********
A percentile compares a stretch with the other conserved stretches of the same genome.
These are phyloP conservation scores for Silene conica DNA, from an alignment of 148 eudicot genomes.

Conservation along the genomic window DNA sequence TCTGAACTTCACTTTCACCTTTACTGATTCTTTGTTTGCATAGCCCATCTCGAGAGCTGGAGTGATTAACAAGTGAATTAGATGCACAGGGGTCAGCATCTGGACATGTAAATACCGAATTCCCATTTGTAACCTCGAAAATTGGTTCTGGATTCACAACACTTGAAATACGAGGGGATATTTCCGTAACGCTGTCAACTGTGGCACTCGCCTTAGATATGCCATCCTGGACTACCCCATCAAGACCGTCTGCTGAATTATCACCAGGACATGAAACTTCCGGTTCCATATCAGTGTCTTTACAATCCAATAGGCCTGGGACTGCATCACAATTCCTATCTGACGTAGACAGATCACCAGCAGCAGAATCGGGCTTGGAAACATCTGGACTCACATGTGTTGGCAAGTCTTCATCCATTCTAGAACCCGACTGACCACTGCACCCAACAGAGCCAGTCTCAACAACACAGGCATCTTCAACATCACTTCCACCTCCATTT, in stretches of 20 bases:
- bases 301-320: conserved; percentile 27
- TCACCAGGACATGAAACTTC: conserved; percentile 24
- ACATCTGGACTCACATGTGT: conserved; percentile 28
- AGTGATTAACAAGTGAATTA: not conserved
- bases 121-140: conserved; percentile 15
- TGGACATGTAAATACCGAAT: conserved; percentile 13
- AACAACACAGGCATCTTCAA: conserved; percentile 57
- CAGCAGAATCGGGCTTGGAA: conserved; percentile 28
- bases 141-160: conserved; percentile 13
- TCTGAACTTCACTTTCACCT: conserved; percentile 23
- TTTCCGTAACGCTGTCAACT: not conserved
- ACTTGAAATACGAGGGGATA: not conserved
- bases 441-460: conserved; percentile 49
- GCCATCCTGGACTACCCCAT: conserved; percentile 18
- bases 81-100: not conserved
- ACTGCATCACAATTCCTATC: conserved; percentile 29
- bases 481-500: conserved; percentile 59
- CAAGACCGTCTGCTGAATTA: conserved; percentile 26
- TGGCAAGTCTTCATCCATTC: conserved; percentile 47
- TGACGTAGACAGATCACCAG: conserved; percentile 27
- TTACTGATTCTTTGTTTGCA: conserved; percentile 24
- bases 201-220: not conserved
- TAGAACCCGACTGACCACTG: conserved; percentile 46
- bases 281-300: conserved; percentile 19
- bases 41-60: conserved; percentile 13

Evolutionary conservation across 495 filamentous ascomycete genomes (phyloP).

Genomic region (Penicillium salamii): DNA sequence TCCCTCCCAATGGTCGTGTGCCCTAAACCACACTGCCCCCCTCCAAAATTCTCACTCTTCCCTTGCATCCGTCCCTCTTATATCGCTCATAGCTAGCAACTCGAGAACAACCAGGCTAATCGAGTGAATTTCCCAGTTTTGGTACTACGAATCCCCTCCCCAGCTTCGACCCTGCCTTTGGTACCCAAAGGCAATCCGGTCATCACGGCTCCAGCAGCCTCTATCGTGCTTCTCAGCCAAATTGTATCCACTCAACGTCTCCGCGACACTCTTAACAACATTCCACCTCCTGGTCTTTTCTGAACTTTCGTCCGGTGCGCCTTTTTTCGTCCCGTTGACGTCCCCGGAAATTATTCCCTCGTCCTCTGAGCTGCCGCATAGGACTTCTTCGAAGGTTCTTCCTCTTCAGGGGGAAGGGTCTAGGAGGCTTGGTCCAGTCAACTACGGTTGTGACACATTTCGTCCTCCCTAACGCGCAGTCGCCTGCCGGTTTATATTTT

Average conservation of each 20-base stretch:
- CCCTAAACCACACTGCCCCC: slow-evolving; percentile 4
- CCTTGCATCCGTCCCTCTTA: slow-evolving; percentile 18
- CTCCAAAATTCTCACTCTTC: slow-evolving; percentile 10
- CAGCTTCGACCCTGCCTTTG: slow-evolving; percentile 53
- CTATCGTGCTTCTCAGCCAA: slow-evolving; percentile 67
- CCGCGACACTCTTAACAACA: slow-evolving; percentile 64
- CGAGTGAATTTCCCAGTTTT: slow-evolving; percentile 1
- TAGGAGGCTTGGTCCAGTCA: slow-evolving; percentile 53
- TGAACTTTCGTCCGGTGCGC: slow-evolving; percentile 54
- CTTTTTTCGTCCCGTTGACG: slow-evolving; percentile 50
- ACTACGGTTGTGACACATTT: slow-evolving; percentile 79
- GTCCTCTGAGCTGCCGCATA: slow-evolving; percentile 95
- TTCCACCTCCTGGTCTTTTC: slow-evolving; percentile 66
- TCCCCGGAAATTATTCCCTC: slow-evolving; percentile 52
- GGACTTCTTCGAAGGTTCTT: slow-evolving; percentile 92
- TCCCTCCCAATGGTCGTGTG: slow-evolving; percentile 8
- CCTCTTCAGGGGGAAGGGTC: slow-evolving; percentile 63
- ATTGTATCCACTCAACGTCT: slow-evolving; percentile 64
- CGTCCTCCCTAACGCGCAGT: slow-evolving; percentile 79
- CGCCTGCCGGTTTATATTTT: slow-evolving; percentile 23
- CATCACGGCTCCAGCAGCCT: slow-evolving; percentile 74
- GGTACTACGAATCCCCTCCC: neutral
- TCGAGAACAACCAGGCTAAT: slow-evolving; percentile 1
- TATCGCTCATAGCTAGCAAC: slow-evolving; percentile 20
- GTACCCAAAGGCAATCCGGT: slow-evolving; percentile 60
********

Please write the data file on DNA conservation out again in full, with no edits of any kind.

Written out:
A percentile compares a stretch with the other conserved stretches of the same genome.
These are phyloP conservation scores for Silene conica DNA, from an alignment of 148 eudicot genomes.

Conservation along the genomic window DNA sequence TCTGAACTTCACTTTCACCTTTACTGATTCTTTGTTTGCATAGCCCATCTCGAGAGCTGGAGTGATTAACAAGTGAATTAGATGCACAGGGGTCAGCATCTGGACATGTAAATACCGAATTCCCATTTGTAACCTCGAAAATTGGTTCTGGATTCACAACACTTGAAATACGAGGGGATATTTCCGTAACGCTGTCAACTGTGGCACTCGCCTTAGATATGCCATCCTGGACTACCCCATCAAGACCGTCTGCTGAATTATCACCAGGACATGAAACTTCCGGTTCCATATCAGTGTCTTTACAATCCAATAGGCCTGGGACTGCATCACAATTCCTATCTGACGTAGACAGATCACCAGCAGCAGAATCGGGCTTGGAAACATCTGGACTCACATGTGTTGGCAAGTCTTCATCCATTCTAGAACCCGACTGACCACTGCACCCAACAGAGCCAGTCTCAACAACACAGGCATCTTCAACATCACTTCCACCTCCATTT, in stretches of 20 bases:
- bases 301-320: conserved; percentile 27
- TCACCAGGACATGAAACTTC: conserved; percentile 24
- ACATCTGGACTCACATGTGT: conserved; percentile 28
- AGTGATTAACAAGTGAATTA: not conserved
- bases 121-140: conserved; percentile 15
- TGGACATGTAAATACCGAAT: conserved; percentile 13
- AACAACACAGGCATCTTCAA: conserved; percentile 57
- CAGCAGAATCGGGCTTGGAA: conserved; percentile 28
- bases 141-160: conserved; percentile 13
- TCTGAACTTCACTTTCACCT: conserved; percentile 23
- TTTCCGTAACGCTGTCAACT: not conserved
- ACTTGAAATACGAGGGGATA: not conserved
- bases 441-460: conserved; percentile 49
- GCCATCCTGGACTACCCCAT: conserved; percentile 18
- bases 81-100: not conserved
- ACTGCATCACAATTCCTATC: conserved; percentile 29
- bases 481-500: conserved; percentile 59
- CAAGACCGTCTGCTGAATTA: conserved; percentile 26
- TGGCAAGTCTTCATCCATTC: conserved; percentile 47
- TGACGTAGACAGATCACCAG: conserved; percentile 27
- TTACTGATTCTTTGTTTGCA: conserved; percentile 24
- bases 201-220: not conserved
- TAGAACCCGACTGACCACTG: conserved; percentile 46
- bases 281-300: conserved; percentile 19
- bases 41-60: conserved; percentile 13

Evolutionary conservation across 495 filamentous ascomycete genomes (phyloP).

Genomic region (Penicillium salamii): DNA sequence TCCCTCCCAATGGTCGTGTGCCCTAAACCACACTGCCCCCCTCCAAAATTCTCACTCTTCCCTTGCATCCGTCCCTCTTATATCGCTCATAGCTAGCAACTCGAGAACAACCAGGCTAATCGAGTGAATTTCCCAGTTTTGGTACTACGAATCCCCTCCCCAGCTTCGACCCTGCCTTTGGTACCCAAAGGCAATCCGGTCATCACGGCTCCAGCAGCCTCTATCGTGCTTCTCAGCCAAATTGTATCCACTCAACGTCTCCGCGACACTCTTAACAACATTCCACCTCCTGGTCTTTTCTGAACTTTCGTCCGGTGCGCCTTTTTTCGTCCCGTTGACGTCCCCGGAAATTATTCCCTCGTCCTCTGAGCTGCCGCATAGGACTTCTTCGAAGGTTCTTCCTCTTCAGGGGGAAGGGTCTAGGAGGCTTGGTCCAGTCAACTACGGTTGTGACACATTTCGTCCTCCCTAACGCGCAGTCGCCTGCCGGTTTATATTTT

Average conservation of each 20-base stretch:
- CCCTAAACCACACTGCCCCC: slow-evolving; percentile 4
- CCTTGCATCCGTCCCTCTTA: slow-evolving; percentile 18
- CTCCAAAATTCTCACTCTTC: slow-evolving; percentile 10
- CAGCTTCGACCCTGCCTTTG: slow-evolving; percentile 53
- CTATCGTGCTTCTCAGCCAA: slow-evolving; percentile 67
- CCGCGACACTCTTAACAACA: slow-evolving; percentile 64
- CGAGTGAATTTCCCAGTTTT: slow-evolving; percentile 1
- TAGGAGGCTTGGTCCAGTCA: slow-evolving; percentile 53
- TGAACTTTCGTCCGGTGCGC: slow-evolving; percentile 54
- CTTTTTTCGTCCCGTTGACG: slow-evolving; percentile 50
- ACTACGGTTGTGACACATTT: slow-evolving; percentile 79
- GTCCTCTGAGCTGCCGCATA: slow-evolving; percentile 95
- TTCCACCTCCTGGTCTTTTC: slow-evolving; percentile 66
- TCCCCGGAAATTATTCCCTC: slow-evolving; percentile 52
- GGACTTCTTCGAAGGTTCTT: slow-evolving; percentile 92
- TCCCTCCCAATGGTCGTGTG: slow-evolving; percentile 8
- CCTCTTCAGGGGGAAGGGTC: slow-evolving; percentile 63
- ATTGTATCCACTCAACGTCT: slow-evolving; percentile 64
- CGTCCTCCCTAACGCGCAGT: slow-evolving; percentile 79
- CGCCTGCCGGTTTATATTTT: slow-evolving; percentile 23
- CATCACGGCTCCAGCAGCCT: slow-evolving; percentile 74
- GGTACTACGAATCCCCTCCC: neutral
- TCGAGAACAACCAGGCTAAT: slow-evolving; percentile 1
- TATCGCTCATAGCTAGCAAC: slow-evolving; percentile 20
- GTACCCAAAGGCAATCCGGT: slow-evolving; percentile 60